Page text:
Framerate weirdness, motion weirdness

I’m having two problems related to time. I suspect they might be related, but I’m far from sure of that.

First problem: I’m using Panda’s built-in framerate meter. On occasion, the framerate will be displayed as going above 60 FPS (up to around 80). Since my refresh rate is set to 60 and vsync is on (and it really is on… there’s no tearing), this isn’t logically possible. It seems to happen as a slingshot effect: I’ll do something graphically expensive which drops the framerate to pretty low for half a second then goes away, and as a result the framerate will go to 30-something, then 80, then back to 60.

Second problem: Framerate-independent motion seems to be awfully non-constant. Objects move with varying velocity even when they shouldn’t. As a minimal test, I’m doing this:

testobj = loader.loadModel('testmodel.egg')

def test_update(task):
    dT = globalClock.getDt()
    return PandaTask.cont

taskMgr.add(test_update, 'test_update')

So, basically, the model should do one complete rotation every six seconds. Instead, its velocity jerks up and down every second or so, sometimes rotating twice as fast as other times.

Any idea on either of these? Other than getDt(), I’m not touching globalClock in any way.

Hmm. By chance, do you have a multi-core CPU? There is a known bug with certain multi-core motherboards, on certain versions of Windows, where the clock can go screwy. This happens whenever the OS decides to migrate the Panda process from one core to the other, which can happen at random.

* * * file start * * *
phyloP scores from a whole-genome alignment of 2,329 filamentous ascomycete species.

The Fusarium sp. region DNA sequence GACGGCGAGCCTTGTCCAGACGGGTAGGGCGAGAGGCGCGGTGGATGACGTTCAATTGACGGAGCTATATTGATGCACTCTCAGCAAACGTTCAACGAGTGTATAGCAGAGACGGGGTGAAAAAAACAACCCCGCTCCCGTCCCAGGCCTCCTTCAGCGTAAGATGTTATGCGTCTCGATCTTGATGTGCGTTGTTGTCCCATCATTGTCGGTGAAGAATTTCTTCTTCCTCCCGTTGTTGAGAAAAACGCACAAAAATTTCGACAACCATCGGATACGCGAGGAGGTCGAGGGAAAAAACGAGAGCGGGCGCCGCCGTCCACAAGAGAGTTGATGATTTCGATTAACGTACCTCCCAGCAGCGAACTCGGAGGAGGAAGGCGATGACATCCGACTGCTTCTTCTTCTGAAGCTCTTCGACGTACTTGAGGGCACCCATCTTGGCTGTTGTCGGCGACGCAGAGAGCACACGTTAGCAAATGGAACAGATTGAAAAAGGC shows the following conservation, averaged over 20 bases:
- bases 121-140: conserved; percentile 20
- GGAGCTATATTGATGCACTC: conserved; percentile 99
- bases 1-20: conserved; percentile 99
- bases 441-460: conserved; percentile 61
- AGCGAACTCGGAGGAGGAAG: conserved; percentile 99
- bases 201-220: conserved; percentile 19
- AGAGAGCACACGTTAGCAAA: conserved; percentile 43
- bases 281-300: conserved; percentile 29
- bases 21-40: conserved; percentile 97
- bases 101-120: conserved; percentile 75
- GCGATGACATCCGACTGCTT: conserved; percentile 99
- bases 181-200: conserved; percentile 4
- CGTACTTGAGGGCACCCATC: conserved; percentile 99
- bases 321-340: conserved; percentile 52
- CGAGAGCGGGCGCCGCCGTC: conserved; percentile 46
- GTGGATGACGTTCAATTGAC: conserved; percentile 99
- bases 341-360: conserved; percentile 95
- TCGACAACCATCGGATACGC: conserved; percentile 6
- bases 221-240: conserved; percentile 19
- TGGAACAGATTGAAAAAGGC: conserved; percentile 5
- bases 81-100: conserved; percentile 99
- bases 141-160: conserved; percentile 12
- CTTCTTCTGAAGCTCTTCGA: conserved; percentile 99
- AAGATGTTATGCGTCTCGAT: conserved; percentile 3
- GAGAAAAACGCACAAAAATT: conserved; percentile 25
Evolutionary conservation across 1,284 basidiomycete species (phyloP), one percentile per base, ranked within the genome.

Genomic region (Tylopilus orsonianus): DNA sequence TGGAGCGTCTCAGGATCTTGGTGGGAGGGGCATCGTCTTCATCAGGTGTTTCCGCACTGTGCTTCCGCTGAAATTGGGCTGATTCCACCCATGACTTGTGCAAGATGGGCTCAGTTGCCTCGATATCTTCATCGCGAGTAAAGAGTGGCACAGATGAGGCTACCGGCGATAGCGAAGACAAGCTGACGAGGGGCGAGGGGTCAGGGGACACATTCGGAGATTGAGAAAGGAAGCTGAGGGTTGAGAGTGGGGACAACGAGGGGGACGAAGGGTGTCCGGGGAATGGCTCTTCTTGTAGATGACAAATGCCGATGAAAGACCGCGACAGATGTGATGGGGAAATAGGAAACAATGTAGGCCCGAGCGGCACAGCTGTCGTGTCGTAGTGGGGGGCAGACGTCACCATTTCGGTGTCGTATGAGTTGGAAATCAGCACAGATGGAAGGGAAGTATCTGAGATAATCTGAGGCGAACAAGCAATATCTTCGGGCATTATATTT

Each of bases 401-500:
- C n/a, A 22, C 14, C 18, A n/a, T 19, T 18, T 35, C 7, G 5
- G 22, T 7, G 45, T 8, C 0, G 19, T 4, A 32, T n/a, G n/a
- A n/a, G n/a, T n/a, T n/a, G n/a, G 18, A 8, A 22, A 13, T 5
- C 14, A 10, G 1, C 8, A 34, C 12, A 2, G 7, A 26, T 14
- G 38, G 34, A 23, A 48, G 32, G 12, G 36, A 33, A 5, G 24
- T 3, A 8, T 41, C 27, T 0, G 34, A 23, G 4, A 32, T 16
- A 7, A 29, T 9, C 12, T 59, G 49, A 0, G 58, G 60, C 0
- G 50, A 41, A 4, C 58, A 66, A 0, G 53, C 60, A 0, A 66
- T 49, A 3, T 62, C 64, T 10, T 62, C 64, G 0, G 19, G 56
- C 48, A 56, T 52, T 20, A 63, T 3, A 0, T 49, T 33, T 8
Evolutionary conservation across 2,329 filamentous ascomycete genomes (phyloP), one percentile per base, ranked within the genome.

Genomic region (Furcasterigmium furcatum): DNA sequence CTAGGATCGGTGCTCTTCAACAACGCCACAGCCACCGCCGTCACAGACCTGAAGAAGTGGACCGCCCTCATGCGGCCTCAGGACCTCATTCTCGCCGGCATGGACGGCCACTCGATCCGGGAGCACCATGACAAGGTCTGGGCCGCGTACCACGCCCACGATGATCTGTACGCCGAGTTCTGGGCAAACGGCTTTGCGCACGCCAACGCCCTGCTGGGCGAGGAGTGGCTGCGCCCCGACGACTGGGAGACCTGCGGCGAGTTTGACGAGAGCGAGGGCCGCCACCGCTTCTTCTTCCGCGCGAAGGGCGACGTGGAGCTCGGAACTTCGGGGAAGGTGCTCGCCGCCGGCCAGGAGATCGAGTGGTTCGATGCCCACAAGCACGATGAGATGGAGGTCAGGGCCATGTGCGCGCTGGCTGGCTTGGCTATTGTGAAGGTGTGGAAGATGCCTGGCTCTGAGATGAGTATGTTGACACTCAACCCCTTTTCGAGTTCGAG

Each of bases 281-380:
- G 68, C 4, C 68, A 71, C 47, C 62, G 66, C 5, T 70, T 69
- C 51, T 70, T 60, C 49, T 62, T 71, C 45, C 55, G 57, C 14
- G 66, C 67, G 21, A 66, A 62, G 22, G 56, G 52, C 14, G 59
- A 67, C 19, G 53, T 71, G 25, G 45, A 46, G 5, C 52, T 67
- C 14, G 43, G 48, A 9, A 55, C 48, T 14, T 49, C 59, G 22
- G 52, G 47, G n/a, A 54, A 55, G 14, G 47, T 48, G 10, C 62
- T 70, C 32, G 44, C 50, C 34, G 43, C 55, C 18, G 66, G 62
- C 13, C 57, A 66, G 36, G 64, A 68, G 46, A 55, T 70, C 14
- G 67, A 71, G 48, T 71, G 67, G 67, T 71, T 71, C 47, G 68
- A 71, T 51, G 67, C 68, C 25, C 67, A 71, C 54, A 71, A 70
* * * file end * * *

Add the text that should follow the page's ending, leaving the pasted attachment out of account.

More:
If so, the workaround is to constrain the process to stick to one CPU, for instance with:

client-cpu-affinity-mask 1

in your Config.prc file.

Another possibility is that your time-of-day clock is screwy, and Panda is trying to sync to that, causing erratic time measurements. I don’t think it does this by default, though, but just in case you can also put:

paranoid-clock 0

in your Config.prc file.


My CPU is single core, and my time-of-day clock seems fine. Tried each of those settings, though, with no luck.

A bit more testing makes things look even weirder. I stuck an extra alpha-blended object into my scene (an indicator light with an interval that fades itself out after 0.5 seconds and then removes itself). Result: The framerate went higher. Creating one object every 60 frames, the framerate was pretty consistently in the 100-130 FPS range.

EDIT: Actually, that may not be true. Tried taking the blended object out again, and the framerate stayed up. Hmmm…

Alright, new datapoint. Added this to the beginning of my program:


Result: Well, the framerate meter showed exactly 60 FPS, of course (even when it missed a vsync). More interestingly, though, the velocity smoothed out entirely. So it looks like I can count on the display clock, at least. Still, that doesn’t really seem like a tenable solution.

Hmm, have you tried looking at your frames in pstats? I’m curious what it looks like there when your frame rate jumps higher than your vsync.